Matt Williams, 19, is a former Times carrier, a graduate of Walnut Grove Secondary, and a prep cook at Montana’s.
Warren Buffett, 80, is an investor from Omaha, Nebraska, a self-made billionaire, and he likes Dairy Queen because he owns it.
So how did the two end up lunching in Buffett’s home town a couple of weeks ago?
Williams, while honoured to be at the same lunch table as Buffett, was not as interested in how to make his money grow as the affable Buffett was in what drives Williams. They talked and talked, and a scheduled one-hour lunch stretched comfortably to two.
Williams, who was accompanied to Omaha by his father, Bill, is an international global messenger, sitting on the board of the International Special Olympics, along with celebrities such as Maria Shriver and skater Michelle Kwan.
Buffett wanted to know Williams’ role in the organization. With two other board members at the table, Williams explained the impact which Special Olympics has on athletes and the difference it makes in their lives.
Special Olympics, as its website notes, “is humanity’s greatest classroom, where lessons of ability, acceptance and inclusion are taught on the fields of competition by our greatest teachers — the athletes.”
Williams probably already knew that Buffett is a philanthropist with an amazing aptitude for money and business, but Buffett likely was unaware that Williams, an epileptic who was a Special Olympics athlete, has the gift of speech.
After the lunch, for which a bill apparently never materialized, Williams flew back to Langley, worked a couple of shifts at the Walnut Grove Montana’s, and on Tuesday (June 21) flew to Athens for the Special Olympics World Summer Games.
While in Athens, he will deliver an address to the Greek Parliament, to diplomats at the Canadian Embassy, and speak elsewhere on behalf of all the athletes gathered for the competition.
His audiences will see a 19-year-old who, despite so many odds against him, has shaken off the challenges to become a high-functioning young man with his powerful gift of speech.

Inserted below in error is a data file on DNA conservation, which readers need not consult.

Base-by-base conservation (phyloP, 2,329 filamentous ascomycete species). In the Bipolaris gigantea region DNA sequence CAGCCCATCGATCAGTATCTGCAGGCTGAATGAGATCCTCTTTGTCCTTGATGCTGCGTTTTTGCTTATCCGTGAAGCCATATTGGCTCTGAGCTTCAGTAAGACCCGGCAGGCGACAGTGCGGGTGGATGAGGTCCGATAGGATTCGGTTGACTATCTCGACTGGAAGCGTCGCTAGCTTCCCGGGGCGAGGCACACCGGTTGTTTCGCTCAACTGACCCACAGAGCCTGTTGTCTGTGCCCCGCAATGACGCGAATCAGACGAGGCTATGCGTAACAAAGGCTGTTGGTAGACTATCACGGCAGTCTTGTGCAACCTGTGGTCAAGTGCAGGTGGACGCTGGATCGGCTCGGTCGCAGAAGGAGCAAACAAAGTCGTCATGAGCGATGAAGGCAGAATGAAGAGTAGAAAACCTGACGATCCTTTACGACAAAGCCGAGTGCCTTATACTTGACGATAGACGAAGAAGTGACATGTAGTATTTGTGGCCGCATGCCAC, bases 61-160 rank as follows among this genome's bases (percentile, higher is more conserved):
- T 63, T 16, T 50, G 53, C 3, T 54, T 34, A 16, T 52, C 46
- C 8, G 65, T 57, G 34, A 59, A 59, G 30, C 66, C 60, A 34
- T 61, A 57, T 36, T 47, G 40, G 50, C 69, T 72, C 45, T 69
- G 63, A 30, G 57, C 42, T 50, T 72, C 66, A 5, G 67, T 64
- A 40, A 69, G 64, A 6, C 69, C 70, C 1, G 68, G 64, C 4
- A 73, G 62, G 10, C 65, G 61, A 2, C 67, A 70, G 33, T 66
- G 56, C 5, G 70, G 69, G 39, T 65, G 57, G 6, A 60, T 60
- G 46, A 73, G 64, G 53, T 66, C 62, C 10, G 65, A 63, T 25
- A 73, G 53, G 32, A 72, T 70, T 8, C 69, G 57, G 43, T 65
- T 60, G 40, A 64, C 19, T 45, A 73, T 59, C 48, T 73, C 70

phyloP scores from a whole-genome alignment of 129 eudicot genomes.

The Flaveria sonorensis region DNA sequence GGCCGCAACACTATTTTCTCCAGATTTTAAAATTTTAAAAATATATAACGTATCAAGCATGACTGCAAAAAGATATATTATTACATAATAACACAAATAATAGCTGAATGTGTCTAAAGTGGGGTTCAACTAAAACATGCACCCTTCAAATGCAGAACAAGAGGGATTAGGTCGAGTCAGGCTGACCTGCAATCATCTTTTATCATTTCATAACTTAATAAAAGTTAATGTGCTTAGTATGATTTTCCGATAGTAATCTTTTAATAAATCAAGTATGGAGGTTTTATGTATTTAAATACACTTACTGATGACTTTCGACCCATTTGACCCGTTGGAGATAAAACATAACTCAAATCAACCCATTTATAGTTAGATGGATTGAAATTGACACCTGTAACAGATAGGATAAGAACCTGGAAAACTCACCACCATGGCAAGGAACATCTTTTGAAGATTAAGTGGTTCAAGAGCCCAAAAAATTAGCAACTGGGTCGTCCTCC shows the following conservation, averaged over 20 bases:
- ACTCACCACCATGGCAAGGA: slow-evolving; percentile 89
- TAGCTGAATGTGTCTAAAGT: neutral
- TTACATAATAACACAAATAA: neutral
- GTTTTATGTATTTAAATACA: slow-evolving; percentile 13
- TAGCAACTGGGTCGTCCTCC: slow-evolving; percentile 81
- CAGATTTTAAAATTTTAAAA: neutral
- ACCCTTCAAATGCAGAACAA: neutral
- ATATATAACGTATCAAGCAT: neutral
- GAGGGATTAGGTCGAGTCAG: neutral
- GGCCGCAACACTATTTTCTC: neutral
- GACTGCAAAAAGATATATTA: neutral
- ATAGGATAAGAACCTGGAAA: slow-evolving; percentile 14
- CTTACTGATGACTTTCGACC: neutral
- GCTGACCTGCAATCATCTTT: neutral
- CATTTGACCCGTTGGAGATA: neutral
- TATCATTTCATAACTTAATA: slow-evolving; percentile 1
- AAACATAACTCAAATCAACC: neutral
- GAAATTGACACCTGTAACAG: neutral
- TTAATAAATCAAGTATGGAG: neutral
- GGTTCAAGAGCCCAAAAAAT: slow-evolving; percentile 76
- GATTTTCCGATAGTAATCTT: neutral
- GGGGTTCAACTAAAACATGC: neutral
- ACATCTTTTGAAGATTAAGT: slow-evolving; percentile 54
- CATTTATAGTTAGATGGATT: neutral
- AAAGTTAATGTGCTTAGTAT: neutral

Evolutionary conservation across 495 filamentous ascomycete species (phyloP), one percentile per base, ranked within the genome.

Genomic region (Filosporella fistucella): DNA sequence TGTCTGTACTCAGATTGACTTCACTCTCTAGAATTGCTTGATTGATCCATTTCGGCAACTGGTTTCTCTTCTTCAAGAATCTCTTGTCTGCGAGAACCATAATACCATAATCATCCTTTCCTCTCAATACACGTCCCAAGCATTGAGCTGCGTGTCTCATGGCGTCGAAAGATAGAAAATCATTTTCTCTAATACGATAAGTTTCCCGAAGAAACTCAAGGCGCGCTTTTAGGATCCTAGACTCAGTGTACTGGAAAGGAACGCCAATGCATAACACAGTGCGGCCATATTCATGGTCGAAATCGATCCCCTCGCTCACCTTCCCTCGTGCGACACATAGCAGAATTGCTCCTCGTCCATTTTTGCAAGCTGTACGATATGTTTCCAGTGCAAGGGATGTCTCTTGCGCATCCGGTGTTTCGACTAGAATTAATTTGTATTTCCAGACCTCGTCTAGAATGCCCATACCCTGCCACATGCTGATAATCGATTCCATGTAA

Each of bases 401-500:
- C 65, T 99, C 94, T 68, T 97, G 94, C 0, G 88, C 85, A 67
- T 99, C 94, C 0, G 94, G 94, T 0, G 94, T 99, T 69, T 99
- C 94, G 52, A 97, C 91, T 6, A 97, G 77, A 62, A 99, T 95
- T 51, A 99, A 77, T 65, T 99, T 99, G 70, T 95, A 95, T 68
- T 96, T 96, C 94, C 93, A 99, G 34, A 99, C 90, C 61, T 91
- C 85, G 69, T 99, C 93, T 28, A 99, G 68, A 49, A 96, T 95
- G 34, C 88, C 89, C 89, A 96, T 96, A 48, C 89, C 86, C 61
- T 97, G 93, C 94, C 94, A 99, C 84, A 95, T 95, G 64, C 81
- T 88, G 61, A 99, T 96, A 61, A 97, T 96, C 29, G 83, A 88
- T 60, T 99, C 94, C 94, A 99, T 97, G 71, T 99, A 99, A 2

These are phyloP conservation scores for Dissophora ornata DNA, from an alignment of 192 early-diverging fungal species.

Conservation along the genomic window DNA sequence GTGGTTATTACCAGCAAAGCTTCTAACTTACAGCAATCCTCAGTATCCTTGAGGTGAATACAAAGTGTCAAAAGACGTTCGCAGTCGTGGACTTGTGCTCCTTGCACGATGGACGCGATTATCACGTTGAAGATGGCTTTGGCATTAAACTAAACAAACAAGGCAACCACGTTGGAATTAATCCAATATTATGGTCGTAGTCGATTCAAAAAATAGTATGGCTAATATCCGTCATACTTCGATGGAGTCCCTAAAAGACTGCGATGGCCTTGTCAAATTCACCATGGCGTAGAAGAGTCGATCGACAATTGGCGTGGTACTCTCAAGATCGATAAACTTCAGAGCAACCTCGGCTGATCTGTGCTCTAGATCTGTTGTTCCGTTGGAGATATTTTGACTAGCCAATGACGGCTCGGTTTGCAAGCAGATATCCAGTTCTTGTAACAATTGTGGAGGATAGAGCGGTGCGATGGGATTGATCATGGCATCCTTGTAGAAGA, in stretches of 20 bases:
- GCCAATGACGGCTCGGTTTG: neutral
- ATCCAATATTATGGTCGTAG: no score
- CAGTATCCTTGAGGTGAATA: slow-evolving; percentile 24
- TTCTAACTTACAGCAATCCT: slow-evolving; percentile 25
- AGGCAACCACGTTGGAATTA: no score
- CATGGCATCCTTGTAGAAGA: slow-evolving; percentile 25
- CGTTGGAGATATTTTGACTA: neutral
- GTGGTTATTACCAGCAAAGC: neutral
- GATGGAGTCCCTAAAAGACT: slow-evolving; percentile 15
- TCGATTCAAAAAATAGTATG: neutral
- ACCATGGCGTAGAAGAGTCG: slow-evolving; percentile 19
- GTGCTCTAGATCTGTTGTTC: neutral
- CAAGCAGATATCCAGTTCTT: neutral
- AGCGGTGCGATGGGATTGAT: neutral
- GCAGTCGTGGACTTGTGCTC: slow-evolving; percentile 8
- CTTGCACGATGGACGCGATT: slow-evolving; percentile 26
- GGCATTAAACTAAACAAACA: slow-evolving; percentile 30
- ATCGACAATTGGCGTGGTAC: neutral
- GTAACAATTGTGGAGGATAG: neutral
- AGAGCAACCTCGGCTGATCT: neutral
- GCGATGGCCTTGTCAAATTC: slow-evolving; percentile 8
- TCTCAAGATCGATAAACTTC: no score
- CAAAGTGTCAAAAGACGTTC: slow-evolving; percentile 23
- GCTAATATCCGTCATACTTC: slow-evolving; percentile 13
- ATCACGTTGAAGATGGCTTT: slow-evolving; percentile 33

He was born with epilepsy and an intellectual disability which made learning difficult and, over time, isolated him from his peers. Then in Grade 8 one of his WGSS teachers, Sue Kydd, told him about Special Olympics, and Williams found his niche. He competed in track and field, speed skating, basketball, curling and baseball.
He won’t be competing in Athens, and he’s not at all disappointed.
“Speaking is one of my loves,” Williams said.
“And I’m glad that I can go to Athens for the opportunity.”
He will touch upon some of the issues he mentioned to Buffett, that Special Olympics raises confidence, bringing shy athletes out of their shells, and how lasting friendships are formed and ambitions are strengthened.
When Williams’ five-year term as an international global ambassador ends, it won’t be the end of his commitment to the cause.
He plans to become a personal trainer for people with disabilities.
• Langley has more than 160 athletes involved in Special Olympics, who are assisted by a team of 60 coaches and volunteers. There are 12 winter and summer sports which offer those with intellectual disabilities the opportunity to enjoy both the sport and social aspect.
Athletes who would like to join, or people who would like to volunteer, may contact Dick Jennens at 604-530-8792.